1. There is developer building a multifamily in Greenwood Heights in Brooklyn who is incorporating parking for 80% of the apartments. The required minimum is 60%. Does that sound like a developer afraid of the cost of the on-site parking or afraid of not enough on-site to move the product?
    The NYC Department of Consumer Affairs is putting together a program to help lower-income residents to buy a used-car. Does that give you pause as to whether affordable “wheels” might be needed to get and keep their job? Maybe they will follow-up with a subsidy for an off-street parking spot?
    While this debate is all about OFF-street parking no one pays attention to NYCDOT insidious practice of eliminating ON-street parking spots that drive up the need and the price of OFF-street spots. This is “the elephant in the room” for the millions of motorists who reside and use their owned-vehicles here. As every trip must have a destination so must there be a spot to park. Only logical, I think. Can we have a bit of recognition of this, and a public-invited debate on this greater issue?

    • @TOM
      Why should the majority of New Yorkers who do not own cars subsidize the minority who do by providing for one of the most valuable resources in this city (land) at a ridiculously discounted price of $1-$3.50 spot/hour? The price for that amount of space if it were rented for residential or commercial use would be many, many times higher. Much of the time pedestrians are crowded into limited space for walking (the mode of transportation for the vast majority of New Yorkers — even those taking public transit have to get from the stop to their destination by using a sidewalk), and for enjoying green space. And this not even to mention the other costs of cars imposed by those own them on those who do not: air pollution/asthma, disproportionate costs for ambulances and health care required by auto accidents, and of course the hundreds of crash-created deaths.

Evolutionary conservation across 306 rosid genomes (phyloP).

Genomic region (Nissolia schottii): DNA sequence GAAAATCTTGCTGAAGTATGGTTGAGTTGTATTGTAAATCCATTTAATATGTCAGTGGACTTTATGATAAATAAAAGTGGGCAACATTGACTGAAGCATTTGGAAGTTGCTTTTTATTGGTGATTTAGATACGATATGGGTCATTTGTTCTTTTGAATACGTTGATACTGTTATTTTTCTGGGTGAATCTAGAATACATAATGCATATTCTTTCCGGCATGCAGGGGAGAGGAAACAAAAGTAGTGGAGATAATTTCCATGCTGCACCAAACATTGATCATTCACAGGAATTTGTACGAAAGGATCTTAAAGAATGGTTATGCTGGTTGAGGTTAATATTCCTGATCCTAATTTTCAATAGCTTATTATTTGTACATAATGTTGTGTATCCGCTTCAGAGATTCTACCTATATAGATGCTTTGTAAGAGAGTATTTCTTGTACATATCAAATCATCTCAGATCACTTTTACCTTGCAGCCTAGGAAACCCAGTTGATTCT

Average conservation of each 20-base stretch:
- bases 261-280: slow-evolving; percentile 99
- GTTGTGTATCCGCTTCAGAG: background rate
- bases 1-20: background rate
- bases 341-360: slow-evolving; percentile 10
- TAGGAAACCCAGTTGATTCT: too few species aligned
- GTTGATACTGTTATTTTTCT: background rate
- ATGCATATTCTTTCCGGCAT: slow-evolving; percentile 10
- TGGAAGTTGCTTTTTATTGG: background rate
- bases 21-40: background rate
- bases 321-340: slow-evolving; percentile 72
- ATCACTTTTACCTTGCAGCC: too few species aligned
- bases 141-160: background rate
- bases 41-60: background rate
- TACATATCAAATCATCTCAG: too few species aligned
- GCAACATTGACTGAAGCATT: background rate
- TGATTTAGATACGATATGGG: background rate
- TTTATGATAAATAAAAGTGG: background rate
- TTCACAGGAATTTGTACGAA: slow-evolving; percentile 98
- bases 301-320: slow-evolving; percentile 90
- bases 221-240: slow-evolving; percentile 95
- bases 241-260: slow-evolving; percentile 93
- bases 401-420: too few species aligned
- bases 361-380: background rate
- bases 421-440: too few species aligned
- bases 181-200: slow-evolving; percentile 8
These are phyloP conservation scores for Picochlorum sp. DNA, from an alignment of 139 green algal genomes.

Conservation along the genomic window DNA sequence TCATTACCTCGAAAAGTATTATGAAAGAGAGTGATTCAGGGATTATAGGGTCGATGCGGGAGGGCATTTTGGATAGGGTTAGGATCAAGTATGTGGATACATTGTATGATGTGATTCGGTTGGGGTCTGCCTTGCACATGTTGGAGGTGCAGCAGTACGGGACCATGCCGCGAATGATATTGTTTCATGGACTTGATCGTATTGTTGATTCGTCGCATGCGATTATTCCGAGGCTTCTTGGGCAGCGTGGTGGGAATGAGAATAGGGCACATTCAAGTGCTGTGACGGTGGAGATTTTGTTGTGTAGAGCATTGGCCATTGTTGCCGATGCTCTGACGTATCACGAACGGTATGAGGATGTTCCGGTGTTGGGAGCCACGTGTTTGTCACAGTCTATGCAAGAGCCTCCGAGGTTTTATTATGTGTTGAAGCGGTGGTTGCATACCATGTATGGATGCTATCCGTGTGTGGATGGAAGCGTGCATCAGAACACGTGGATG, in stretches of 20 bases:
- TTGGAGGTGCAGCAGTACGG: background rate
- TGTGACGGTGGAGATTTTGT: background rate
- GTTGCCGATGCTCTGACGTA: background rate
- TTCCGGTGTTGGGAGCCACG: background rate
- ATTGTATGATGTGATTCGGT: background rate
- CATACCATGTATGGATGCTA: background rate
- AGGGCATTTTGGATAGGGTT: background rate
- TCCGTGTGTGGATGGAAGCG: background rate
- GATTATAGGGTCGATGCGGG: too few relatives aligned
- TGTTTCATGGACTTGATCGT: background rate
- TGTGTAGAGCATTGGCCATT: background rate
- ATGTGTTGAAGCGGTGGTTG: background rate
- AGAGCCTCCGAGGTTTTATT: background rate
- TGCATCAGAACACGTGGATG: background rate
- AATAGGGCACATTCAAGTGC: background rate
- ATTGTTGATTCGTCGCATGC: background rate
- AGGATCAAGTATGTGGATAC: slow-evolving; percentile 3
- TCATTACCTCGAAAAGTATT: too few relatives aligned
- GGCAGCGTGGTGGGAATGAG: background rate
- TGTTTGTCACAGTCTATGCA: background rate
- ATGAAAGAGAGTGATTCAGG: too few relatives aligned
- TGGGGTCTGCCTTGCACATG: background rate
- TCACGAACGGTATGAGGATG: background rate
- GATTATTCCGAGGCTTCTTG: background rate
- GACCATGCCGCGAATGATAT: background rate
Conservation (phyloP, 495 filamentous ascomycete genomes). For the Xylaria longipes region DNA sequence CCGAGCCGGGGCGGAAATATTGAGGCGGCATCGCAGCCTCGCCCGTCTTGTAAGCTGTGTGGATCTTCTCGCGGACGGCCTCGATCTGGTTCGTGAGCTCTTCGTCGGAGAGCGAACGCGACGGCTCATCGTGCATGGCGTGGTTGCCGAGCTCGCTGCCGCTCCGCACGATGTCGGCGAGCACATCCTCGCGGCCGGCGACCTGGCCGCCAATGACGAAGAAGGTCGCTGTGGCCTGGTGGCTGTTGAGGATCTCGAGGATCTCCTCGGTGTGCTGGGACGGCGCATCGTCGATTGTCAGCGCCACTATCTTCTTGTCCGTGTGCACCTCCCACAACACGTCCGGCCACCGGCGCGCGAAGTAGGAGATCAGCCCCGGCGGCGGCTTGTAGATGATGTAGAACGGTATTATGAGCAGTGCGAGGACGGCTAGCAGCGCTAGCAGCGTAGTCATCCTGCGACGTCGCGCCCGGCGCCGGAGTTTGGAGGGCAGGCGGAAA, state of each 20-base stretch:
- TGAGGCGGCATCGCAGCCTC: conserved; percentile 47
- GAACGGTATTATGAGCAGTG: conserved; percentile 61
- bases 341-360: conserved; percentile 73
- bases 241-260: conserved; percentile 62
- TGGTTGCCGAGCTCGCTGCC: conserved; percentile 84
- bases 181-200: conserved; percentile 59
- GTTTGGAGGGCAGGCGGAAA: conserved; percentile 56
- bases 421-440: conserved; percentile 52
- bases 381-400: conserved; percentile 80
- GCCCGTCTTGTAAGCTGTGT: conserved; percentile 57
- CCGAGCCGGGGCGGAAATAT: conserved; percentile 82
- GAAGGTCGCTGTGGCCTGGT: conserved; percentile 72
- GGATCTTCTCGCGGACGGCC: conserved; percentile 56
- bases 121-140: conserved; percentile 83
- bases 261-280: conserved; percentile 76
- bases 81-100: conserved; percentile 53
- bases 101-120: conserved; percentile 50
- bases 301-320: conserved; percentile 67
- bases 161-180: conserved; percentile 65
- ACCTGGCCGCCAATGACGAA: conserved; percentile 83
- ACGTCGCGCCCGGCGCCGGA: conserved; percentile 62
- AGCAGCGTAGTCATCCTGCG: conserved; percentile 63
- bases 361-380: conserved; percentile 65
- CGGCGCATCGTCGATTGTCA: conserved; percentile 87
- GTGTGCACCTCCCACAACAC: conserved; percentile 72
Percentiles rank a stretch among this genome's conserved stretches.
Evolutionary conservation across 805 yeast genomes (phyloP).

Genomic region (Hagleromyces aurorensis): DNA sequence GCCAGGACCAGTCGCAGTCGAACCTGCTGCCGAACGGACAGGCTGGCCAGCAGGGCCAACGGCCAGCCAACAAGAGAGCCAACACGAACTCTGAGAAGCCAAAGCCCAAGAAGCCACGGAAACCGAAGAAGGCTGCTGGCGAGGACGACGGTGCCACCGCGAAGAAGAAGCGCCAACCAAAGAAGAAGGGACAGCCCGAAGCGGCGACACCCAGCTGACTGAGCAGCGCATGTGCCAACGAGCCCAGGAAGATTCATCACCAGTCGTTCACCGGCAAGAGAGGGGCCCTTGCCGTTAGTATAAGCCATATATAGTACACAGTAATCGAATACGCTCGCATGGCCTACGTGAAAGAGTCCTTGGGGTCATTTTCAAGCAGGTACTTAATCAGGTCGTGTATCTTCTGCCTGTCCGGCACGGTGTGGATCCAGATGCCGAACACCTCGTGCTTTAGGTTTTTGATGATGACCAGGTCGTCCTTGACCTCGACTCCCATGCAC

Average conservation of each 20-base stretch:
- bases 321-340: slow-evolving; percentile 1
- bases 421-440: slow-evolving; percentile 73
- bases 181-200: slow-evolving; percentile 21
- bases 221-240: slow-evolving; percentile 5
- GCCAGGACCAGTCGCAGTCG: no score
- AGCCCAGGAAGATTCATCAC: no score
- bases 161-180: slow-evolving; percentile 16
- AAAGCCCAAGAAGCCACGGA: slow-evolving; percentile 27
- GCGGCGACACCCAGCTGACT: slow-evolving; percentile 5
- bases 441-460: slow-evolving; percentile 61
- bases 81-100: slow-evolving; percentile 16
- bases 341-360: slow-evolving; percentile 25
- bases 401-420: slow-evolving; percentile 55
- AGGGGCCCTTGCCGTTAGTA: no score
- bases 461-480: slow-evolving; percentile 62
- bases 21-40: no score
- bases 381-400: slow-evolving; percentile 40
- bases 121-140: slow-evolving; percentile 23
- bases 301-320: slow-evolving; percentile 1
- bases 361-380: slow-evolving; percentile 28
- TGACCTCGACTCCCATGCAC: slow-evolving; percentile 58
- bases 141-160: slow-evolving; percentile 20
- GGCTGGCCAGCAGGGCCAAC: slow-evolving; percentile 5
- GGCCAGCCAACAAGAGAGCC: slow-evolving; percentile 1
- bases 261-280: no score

Thus it makes perfect sense to at least begin to rebalance the allocation of space more equitably to create less favoritism/subsidy for car owners.

  2. Rita fredricks Salzman | April 20, 2015 at 11:01 am |

    I’ve written about these buildings in my BLOG..Rita’s spurtoaction.com I understand that THE city NEEDS TO BUILD UPWARDS IN ORDER TO CREATE AFFORDABLE HOUSING IN LIMITED SPACE. however…THE HIGHER YOU GO THE MORE SPACE YOU HAVE TO HAVE BETWEEN BUILDINGS AND THE WIDER THE STREETS so that the city does not become just a dark CAVERN. aLSO YOU DO NOT NEED AND SHOULD NOT BUILD THESE BUILDINGS IN THE MOST DENSELY POPULATED AREAS OF Manhattan. Build them in WAY upper Manhattan AND THE East Bronx WHERE THERE’S SPACE. also yes YOU NEED GARAGES.. AND yes YOU Need SPACE BETWEEN BUIDINGS FOR LIGHT AND you must PLAN SPACE BETWEEN BUILDINGS FOR GARBAGE. Europe DOES not HAVE THEIR GARBAGE ON THE STREETS AS WE DO. it’s DISGUSTING AND PRIMITIVE. look AT Swiss AND FRENCH GARBAGE TRUCKS AND GARBAGE PALLETS. we’re A century behind the rest of the Civilized world.

  3. @Rita, you don’t need to place the trash out on the street but we could eliminate on street parking near every intersection for large sealed community dumpsters. Alleyways just take up space, attached construction is the way to go most of the time here (and a reality for much of the city).

    Also, Upper Manhattan has no space and even the East Bronx is already built up already with the exception of parkland. More recent zoning changes often do not allow you to build as dense as historical construction either in the latter. Build dense near mass transportation hubs. That means tearing down those one story commercials so common in the outer boroughs for mixed use.

    And garages, negative. We need to move farther away from automobiles this century. Doesn’t work for urban areas due to limited space and high land value. The city should be discouraging use while improving mass transportation. This goes for TOM too.